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The economic impact of genetically modified cotton on South African smallholders: Yield, profit and health effects

Bennett, R., Morse, S. and Ismael, Y. (2006) The economic impact of genetically modified cotton on South African smallholders: Yield, profit and health effects. Journal of Development Studies, 42 (4). pp. 662-677. ISSN 0022-0388

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To link to this article DOI: 10.1080/00220380600682215

Abstract/Summary

Results of a large-scale survey of resource-poor smallholder cotton farmers in South Africa over three years conclusively show that adopters of Bt cotton have benefited in terms of higher yields, lower pesticide use, less labour for pesticide application and substantially higher gross margins per hectare. These benefits were clearly related to the technology, and not to preferential adoption by farmers who were already highly efficient. The smallest producers are shown to have benefited from adoption of the Bt variety as much as, if not more than, larger producers. Moreover, evidence from hospital records suggests a link between declining pesticide poisonings and adoption of the Bt variety.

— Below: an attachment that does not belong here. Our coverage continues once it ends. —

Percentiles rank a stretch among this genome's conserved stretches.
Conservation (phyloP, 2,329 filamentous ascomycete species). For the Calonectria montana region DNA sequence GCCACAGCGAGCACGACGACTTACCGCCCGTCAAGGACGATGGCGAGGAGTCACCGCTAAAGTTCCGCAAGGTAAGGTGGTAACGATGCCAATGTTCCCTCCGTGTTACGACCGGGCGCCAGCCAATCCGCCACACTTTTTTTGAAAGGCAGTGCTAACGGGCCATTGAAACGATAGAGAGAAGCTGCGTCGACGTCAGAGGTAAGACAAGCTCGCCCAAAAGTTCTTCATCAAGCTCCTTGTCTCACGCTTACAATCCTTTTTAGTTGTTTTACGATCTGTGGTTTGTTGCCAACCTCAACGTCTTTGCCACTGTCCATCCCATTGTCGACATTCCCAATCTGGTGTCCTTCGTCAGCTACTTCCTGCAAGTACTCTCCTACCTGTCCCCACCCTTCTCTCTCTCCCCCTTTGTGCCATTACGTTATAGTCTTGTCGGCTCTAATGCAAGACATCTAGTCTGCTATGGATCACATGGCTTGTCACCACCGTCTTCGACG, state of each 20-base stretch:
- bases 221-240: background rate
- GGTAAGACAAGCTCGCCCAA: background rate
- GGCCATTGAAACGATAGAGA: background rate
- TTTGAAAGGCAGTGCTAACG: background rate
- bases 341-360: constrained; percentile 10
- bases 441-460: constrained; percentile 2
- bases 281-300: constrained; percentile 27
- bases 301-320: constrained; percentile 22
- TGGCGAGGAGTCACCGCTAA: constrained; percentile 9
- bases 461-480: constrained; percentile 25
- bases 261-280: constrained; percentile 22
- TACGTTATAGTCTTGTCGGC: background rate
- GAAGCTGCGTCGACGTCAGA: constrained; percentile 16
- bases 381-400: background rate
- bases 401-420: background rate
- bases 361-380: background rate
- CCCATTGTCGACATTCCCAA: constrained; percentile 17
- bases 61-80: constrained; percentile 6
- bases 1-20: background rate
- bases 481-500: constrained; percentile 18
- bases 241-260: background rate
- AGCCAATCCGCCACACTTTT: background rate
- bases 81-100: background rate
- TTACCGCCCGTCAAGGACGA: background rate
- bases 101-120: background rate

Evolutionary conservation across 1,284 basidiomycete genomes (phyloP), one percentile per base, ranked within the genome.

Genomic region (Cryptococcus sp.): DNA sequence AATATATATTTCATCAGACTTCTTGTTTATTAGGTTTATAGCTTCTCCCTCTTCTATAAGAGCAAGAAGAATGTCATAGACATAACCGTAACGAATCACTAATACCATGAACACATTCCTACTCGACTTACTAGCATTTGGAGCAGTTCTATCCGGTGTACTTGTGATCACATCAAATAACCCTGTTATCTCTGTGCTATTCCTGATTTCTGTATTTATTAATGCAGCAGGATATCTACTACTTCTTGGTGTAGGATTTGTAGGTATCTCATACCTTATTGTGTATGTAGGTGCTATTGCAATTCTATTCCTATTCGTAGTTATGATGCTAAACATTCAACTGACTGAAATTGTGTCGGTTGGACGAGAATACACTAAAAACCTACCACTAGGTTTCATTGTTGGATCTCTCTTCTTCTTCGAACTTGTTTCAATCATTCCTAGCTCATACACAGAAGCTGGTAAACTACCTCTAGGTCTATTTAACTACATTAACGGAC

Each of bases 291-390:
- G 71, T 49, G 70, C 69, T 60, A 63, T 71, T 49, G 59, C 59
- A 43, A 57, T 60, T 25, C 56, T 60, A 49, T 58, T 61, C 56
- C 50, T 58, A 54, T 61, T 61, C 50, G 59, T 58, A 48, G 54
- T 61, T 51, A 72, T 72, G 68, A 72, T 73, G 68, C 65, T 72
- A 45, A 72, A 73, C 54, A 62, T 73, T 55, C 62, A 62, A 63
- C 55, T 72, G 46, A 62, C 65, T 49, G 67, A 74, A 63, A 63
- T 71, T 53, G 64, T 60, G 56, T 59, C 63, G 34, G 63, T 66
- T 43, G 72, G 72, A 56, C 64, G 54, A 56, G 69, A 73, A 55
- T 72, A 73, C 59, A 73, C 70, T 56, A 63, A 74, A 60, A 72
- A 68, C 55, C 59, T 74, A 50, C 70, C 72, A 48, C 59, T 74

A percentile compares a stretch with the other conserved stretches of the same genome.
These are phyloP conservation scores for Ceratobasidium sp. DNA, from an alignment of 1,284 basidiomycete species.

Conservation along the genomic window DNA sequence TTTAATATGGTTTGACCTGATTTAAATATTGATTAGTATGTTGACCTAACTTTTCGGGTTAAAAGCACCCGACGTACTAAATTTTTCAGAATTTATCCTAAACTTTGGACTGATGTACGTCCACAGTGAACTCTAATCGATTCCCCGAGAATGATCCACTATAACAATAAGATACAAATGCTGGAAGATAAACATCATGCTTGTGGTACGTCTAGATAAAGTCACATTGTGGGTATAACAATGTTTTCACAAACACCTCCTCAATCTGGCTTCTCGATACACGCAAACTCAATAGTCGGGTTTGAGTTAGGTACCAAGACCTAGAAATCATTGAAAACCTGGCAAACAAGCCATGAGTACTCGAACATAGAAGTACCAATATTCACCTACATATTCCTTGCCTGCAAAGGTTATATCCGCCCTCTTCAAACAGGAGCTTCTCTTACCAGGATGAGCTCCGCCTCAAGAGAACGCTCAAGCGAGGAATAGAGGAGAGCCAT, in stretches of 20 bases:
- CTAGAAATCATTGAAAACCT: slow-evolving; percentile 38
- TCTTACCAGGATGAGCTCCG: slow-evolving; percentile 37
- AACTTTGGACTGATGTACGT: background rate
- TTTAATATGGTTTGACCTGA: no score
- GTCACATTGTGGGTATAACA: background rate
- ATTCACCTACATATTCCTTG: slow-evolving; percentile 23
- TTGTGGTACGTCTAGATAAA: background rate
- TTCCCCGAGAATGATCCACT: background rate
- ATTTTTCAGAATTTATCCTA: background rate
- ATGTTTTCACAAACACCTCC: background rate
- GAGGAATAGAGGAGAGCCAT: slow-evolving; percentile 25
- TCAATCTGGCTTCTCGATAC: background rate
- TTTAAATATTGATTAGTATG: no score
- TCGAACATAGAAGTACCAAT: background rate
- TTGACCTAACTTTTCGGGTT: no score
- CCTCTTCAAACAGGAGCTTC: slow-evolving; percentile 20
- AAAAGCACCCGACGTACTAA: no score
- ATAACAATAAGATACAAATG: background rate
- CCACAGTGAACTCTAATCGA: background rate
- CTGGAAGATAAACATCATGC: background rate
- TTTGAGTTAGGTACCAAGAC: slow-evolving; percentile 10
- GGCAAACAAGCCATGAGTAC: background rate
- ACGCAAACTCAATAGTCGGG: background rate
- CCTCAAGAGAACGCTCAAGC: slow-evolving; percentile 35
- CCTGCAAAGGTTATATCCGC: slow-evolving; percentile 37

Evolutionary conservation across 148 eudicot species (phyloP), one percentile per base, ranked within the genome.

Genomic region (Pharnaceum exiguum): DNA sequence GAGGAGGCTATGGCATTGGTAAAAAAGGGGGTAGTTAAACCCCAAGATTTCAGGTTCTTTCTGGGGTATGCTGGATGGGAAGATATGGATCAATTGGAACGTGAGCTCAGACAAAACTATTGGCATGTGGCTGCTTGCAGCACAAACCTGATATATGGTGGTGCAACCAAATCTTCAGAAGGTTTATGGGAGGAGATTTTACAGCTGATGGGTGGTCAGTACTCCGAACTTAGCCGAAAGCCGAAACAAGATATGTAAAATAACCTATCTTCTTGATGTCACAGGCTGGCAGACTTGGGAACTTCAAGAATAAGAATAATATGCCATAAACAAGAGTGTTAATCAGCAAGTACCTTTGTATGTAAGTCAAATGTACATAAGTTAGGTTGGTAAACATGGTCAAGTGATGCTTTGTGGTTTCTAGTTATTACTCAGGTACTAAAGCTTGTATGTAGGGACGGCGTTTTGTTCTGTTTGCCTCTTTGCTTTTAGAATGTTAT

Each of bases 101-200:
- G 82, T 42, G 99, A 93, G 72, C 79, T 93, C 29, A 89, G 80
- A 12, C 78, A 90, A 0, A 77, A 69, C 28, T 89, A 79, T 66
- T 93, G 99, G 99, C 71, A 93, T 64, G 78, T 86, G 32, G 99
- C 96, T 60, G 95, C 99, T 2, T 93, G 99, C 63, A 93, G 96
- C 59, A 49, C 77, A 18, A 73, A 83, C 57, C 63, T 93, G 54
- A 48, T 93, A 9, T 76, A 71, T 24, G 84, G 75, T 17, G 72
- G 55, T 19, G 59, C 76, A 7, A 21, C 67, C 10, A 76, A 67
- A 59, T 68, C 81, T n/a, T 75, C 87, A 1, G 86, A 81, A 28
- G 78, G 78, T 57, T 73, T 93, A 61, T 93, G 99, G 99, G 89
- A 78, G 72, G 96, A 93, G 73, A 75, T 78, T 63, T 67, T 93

Item Type:Article
Divisions:Faculty of Science > School of Archaeology, Geography and Environmental Science > Department of Geography and Environmental Science
Faculty of Science > School of Archaeology, Geography and Environmental Science > Human Environments
ID Code:3258
Uncontrolled Keywords:BT COTTON MAKHATHINI FLATS FARMERS BIOTECHNOLOGY POOR
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